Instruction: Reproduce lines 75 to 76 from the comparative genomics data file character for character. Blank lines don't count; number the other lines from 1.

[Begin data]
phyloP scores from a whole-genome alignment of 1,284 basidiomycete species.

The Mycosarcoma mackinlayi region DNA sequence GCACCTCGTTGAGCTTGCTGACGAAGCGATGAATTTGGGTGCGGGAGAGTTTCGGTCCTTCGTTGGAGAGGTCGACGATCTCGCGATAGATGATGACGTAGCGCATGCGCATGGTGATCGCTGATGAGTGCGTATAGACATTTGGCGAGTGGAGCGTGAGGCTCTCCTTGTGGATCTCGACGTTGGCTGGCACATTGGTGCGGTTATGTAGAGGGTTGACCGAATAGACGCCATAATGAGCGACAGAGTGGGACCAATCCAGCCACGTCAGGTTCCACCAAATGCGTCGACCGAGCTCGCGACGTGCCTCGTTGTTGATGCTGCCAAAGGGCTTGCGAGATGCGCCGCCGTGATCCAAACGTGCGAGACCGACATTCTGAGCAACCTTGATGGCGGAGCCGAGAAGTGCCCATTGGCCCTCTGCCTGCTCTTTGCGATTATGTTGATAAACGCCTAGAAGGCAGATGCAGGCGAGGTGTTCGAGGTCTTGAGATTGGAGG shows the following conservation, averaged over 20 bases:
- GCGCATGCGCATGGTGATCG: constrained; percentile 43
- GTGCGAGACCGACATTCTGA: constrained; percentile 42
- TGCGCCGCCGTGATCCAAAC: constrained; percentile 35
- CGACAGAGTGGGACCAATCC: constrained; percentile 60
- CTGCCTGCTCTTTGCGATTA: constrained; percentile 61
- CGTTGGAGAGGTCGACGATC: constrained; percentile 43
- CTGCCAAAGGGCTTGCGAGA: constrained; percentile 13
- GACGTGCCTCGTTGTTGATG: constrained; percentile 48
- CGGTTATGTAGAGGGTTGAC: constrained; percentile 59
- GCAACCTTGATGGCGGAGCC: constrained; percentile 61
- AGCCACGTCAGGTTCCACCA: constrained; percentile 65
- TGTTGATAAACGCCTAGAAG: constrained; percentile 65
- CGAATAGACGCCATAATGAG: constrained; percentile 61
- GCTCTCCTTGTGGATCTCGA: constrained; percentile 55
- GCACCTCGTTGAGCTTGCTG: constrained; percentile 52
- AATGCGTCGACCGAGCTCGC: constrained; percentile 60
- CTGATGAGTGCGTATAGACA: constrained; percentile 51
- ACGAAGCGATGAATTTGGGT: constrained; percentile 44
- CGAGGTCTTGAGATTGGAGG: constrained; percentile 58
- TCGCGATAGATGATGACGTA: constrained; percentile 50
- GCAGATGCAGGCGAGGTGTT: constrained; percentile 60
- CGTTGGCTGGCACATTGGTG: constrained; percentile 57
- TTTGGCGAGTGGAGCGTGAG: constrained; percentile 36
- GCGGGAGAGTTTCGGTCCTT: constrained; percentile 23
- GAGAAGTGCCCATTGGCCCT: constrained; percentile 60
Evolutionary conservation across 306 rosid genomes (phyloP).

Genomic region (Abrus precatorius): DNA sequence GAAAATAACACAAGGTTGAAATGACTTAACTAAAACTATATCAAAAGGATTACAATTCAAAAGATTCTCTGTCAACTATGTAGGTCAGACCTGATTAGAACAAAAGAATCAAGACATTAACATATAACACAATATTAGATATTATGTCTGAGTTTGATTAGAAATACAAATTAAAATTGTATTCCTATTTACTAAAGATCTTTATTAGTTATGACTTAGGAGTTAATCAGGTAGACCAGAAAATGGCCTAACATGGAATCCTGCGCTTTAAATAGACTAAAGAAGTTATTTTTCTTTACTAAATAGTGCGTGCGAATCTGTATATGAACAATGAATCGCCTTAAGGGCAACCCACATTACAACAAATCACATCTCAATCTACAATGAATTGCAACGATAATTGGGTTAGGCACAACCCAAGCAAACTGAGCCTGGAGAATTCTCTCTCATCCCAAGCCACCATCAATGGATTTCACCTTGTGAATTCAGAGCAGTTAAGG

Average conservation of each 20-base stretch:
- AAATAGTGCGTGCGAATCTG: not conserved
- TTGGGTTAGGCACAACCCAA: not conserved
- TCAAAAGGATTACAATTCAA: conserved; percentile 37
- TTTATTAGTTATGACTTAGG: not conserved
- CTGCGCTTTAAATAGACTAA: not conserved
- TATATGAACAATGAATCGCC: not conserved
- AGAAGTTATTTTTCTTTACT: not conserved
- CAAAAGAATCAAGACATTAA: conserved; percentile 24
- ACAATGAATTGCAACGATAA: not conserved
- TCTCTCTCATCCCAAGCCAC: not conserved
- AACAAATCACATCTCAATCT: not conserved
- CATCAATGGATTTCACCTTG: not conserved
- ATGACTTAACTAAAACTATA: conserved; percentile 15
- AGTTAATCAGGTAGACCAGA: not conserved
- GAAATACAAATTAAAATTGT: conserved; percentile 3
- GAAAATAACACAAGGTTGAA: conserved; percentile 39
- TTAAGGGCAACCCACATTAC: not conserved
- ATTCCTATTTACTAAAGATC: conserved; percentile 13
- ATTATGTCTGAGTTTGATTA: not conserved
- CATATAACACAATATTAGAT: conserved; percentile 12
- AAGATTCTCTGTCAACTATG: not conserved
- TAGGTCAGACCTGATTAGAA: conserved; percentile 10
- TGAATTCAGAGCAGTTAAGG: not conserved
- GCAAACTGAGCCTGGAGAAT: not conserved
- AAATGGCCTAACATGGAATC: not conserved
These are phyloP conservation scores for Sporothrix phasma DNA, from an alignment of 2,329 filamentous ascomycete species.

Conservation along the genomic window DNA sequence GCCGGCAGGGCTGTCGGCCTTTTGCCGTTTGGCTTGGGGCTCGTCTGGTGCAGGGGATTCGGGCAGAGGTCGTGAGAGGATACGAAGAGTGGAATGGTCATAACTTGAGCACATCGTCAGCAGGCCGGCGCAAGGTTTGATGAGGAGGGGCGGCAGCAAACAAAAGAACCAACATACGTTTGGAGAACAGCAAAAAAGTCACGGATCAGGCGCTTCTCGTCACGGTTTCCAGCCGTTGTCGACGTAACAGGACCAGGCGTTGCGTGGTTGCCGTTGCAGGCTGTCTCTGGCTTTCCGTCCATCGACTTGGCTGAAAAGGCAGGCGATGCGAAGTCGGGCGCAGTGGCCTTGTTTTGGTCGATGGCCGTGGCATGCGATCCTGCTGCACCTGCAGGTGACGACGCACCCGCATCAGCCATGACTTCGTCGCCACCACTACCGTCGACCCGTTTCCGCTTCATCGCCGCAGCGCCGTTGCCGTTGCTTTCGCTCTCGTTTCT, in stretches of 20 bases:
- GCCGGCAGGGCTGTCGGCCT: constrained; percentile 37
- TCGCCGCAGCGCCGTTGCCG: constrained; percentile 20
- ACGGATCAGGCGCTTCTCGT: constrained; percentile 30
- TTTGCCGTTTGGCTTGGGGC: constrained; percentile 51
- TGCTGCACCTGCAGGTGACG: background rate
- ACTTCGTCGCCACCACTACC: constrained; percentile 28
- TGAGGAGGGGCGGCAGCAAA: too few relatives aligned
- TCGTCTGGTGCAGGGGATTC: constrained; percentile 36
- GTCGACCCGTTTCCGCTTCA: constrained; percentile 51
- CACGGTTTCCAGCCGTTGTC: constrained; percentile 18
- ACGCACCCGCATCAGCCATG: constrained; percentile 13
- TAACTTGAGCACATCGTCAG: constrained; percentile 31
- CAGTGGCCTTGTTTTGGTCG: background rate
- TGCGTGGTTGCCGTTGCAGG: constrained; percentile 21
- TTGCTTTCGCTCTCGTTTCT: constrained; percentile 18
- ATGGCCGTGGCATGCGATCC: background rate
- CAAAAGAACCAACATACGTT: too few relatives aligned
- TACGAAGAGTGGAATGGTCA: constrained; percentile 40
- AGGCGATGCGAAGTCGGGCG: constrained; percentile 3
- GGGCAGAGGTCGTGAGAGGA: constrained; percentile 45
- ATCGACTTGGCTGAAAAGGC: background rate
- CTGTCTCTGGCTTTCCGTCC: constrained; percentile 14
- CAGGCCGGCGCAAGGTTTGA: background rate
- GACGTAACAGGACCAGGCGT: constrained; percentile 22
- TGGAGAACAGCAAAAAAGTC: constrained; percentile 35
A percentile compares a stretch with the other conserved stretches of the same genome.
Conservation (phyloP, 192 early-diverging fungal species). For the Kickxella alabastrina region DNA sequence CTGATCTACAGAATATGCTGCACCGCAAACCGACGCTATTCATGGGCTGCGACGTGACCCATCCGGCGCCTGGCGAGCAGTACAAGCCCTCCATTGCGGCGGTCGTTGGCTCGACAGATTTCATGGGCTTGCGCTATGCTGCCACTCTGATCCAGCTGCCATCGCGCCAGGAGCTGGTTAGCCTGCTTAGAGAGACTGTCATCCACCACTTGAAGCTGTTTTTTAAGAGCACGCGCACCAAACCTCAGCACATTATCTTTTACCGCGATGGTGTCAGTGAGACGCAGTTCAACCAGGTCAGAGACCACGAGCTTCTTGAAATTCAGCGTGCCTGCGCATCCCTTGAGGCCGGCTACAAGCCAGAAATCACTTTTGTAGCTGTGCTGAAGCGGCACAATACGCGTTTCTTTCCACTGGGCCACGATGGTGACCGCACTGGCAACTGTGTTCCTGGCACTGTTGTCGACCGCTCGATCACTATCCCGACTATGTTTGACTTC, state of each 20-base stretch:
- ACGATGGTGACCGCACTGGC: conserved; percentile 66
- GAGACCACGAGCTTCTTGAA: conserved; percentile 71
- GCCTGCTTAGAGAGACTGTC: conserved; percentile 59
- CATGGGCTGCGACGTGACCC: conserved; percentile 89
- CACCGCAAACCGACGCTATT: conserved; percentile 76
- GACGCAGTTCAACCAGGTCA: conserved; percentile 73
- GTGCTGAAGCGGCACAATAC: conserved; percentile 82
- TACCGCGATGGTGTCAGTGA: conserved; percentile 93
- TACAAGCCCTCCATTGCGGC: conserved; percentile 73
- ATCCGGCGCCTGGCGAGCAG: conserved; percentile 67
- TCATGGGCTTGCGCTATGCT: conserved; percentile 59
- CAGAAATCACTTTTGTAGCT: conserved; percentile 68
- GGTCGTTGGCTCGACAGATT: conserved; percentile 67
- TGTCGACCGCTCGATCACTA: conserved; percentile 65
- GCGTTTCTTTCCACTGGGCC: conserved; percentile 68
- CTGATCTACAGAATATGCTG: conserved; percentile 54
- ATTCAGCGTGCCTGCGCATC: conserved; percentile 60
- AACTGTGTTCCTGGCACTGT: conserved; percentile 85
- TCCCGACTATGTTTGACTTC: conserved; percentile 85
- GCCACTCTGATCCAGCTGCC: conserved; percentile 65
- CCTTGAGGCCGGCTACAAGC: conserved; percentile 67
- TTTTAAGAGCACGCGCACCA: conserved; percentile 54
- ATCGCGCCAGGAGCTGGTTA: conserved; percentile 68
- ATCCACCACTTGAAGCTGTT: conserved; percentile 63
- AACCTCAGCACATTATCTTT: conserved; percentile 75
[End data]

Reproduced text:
- TACGAAGAGTGGAATGGTCA: constrained; percentile 40
- AGGCGATGCGAAGTCGGGCG: constrained; percentile 3